She sat on my mother’s lap, and the only thing that stopped the sound and the grumpy face was that my mother squeezed her knee, a very ticklish spot on my sister, and made her start to laugh uncontrollably.
Resulting in this:
Yes, we came together and got one good shot. You can see my mom squeezing her knee, but it’s only noticeable if you’re looking for it.
As we entered the house, exhausted, my dad said, loudly, and with all the determination of a stubborn Brittingham, “Well, never doing that again!”
And with that, his tie was gone, and he was off to his basement man-cave.
It was not actually the last photo we ever took. But we did not have another family portrait done for about 7 years. The next one, I was in junior high, and it was time to update the church directory.
We were allowed to pick outfits from things we already owned, and it was a mostly casual shot. I chose a frilly, floral accented top that matched my iridescent color-changing glasses. My sad attempts to be fashion forward in these years seldom appear on film, because I burned most of them.
Note: anyone from home reading this, if you find photos of me from this time period, please send them to me for
destruction filing. If they happen to appear on Facebook: I. Will. Hunt. You. Down.
The rest of the family accidentally chose matching colors and patterns.
A few remain, including this relatively painless, less than fifteen minute session that made my dad rethink the whole family portrait thing.
For about ten minutes. Then, as before, he was disinterested in family portraits. We had two, why did we need more?
As mentioned earlier, Jayme, Kate and I did not get a professional photo of us together at any point in our childhood. It wasn’t until I was in college, and the three of us, very sneakily, combined a photo shoot with day after Thanksgiving shopping. Again, we all selected matching ensembles—how we each picked pastel button down shirts without consulting one another, I’ll never know.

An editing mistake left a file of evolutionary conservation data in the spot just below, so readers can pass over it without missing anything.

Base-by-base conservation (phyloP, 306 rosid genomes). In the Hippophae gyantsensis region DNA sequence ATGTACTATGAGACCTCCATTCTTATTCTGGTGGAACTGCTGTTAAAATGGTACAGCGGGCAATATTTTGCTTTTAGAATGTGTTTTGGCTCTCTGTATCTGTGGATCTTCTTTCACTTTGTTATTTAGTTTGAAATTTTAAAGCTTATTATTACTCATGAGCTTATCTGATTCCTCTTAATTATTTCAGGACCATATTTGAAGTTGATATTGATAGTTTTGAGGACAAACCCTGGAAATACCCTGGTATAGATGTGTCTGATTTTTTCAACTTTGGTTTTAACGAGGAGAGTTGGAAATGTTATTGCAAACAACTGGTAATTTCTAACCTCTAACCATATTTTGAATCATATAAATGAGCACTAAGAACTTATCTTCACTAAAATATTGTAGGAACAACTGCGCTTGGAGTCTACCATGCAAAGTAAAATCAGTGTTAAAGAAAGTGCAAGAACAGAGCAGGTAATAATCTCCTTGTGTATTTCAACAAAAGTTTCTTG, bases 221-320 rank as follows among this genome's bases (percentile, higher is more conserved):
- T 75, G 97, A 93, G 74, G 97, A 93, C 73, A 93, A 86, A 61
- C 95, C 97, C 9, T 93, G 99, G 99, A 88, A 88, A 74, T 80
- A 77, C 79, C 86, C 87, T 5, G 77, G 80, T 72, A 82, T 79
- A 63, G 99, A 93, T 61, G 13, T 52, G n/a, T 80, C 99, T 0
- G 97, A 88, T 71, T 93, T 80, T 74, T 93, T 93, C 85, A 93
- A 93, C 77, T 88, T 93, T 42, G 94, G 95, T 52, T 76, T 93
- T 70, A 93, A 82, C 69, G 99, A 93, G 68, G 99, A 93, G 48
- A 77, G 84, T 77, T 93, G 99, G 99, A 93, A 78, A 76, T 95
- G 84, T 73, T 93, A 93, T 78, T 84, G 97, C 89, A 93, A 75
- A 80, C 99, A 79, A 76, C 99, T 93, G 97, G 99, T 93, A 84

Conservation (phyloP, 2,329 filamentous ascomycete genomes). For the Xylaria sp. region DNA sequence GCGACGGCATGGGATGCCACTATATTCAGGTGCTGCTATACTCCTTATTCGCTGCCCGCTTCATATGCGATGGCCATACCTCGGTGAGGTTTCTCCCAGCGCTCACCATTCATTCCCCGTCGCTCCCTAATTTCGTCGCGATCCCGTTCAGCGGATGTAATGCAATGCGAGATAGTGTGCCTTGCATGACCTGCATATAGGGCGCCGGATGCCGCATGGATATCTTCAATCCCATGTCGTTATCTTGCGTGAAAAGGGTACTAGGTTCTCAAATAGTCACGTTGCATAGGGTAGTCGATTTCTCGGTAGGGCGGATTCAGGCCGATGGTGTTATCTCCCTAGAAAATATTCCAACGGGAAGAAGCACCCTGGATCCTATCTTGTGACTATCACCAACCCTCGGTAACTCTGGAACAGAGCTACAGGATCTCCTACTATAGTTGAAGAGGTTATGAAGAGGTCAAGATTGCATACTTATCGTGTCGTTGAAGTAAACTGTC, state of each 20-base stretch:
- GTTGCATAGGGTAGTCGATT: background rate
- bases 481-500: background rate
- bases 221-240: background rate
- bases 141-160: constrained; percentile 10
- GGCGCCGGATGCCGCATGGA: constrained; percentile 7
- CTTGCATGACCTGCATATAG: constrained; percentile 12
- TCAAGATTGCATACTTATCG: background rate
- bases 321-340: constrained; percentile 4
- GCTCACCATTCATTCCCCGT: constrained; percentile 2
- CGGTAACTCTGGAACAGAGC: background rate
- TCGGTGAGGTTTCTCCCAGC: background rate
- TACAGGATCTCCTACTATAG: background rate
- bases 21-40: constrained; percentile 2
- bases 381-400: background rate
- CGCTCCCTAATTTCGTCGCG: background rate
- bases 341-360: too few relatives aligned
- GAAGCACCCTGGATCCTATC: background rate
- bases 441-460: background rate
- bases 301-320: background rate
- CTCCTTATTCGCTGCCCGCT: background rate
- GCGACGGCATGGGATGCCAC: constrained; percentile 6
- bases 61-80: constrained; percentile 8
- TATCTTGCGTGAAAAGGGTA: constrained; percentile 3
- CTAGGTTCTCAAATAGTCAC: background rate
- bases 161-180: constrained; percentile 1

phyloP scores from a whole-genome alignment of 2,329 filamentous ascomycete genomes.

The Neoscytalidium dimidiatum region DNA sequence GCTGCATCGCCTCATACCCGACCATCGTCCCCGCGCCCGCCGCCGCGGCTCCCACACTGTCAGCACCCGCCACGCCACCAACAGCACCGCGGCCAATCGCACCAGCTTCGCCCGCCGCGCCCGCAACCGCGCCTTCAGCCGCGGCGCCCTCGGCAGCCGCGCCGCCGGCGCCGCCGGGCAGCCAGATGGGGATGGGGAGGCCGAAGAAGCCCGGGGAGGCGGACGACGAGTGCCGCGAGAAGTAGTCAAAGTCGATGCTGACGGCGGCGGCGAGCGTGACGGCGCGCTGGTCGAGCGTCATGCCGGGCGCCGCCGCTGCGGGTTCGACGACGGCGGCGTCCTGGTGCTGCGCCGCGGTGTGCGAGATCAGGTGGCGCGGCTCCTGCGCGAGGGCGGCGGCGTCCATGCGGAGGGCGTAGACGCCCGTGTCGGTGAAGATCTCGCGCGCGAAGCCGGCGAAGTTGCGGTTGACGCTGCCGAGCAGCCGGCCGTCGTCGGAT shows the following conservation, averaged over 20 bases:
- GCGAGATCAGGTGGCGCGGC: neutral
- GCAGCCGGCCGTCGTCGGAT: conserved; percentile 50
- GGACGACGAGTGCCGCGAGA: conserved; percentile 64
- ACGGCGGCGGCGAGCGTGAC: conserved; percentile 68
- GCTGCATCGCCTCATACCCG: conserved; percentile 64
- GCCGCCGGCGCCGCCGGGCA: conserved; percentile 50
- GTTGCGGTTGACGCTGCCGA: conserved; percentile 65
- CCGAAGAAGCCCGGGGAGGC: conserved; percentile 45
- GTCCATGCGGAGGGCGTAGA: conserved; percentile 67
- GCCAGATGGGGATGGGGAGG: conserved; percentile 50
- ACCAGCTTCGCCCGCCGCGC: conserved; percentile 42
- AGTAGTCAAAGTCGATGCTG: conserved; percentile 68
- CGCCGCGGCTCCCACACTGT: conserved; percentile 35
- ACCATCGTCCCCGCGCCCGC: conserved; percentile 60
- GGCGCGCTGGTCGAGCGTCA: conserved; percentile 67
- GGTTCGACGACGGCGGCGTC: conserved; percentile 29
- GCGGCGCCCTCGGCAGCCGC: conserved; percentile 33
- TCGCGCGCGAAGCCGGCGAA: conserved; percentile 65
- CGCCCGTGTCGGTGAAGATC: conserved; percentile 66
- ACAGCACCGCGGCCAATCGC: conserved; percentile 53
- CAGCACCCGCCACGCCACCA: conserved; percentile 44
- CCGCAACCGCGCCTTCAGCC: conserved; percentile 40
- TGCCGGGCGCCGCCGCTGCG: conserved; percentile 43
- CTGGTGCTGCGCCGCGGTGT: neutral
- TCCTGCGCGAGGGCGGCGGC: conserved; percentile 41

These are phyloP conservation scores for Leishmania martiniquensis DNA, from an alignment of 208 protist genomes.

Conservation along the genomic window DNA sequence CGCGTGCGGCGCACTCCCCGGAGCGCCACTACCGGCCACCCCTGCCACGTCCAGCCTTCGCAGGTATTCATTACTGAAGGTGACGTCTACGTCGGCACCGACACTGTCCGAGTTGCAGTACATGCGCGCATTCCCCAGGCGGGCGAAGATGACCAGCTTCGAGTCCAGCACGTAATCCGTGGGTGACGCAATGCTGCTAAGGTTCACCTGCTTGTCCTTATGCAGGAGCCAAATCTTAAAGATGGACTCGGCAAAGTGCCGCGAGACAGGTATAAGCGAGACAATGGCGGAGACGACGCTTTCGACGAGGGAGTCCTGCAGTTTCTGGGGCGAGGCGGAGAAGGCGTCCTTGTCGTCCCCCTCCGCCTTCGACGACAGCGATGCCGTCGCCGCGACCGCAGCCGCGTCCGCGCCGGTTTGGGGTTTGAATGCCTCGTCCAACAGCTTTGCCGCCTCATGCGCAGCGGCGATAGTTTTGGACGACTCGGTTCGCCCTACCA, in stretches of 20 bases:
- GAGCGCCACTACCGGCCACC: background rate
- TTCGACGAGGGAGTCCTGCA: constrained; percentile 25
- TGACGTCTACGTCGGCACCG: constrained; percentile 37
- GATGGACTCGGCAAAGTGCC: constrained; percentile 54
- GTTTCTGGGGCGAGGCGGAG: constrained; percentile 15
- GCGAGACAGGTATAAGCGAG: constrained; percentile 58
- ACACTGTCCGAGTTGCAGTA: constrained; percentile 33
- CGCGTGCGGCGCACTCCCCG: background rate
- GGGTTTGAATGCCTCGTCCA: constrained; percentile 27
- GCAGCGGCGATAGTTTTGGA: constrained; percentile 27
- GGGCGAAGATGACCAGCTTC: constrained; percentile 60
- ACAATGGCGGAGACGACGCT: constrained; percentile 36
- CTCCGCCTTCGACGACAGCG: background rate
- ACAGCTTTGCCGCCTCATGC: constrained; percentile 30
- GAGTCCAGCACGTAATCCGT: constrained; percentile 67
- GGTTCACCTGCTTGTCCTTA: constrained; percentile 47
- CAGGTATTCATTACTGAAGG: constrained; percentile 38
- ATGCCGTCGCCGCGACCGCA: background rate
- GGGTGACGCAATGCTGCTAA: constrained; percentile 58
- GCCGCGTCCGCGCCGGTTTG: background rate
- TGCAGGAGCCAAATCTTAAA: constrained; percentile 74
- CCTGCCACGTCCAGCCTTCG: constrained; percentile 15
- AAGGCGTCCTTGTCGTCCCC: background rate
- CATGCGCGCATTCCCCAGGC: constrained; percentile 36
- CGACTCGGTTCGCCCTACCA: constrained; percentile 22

But perhaps the best family photo of all came almost ten years after the church directory.
My mother, knowing I was moving twenty hours away for graduate school, planned a family trip to the beach for the summer. Jayme was out of school and working, Kate was in college—who knew when the next opportunity for a family vacation would be?
As always, we headed for the Outer Banks of North Carolina. There, a trip is never complete without visiting Kitty Hawk Kites to play with the kites and the toys, and to pick up salt water taffy from one of the other little shops along the way.
But this year, we noticed, for the first time, the Old Timey Photo store. Now, we had Old Timey Photos—Kate and Jayme at an amusement park, me at a school festival, my parents when they were first married—but none of the whole family.
It didn’t take much convincing after we saw that they had color-tinted 1920s style photos.
So the family, for the first time in our short-lived portrait lives, happily posed for a photo. As I held my gun and bottle of liquor, I looked at my sisters, also with firearms and booze, and my mother, holding a giant bag o’ money with a dollar sign on it, and my dad, whose genuine smile from the tommy gun he was given is forever frozen in time, I knew this was a family moment to cherish forever.
What I can’t figure out is why my mom didn’t want this to be our Christmas card.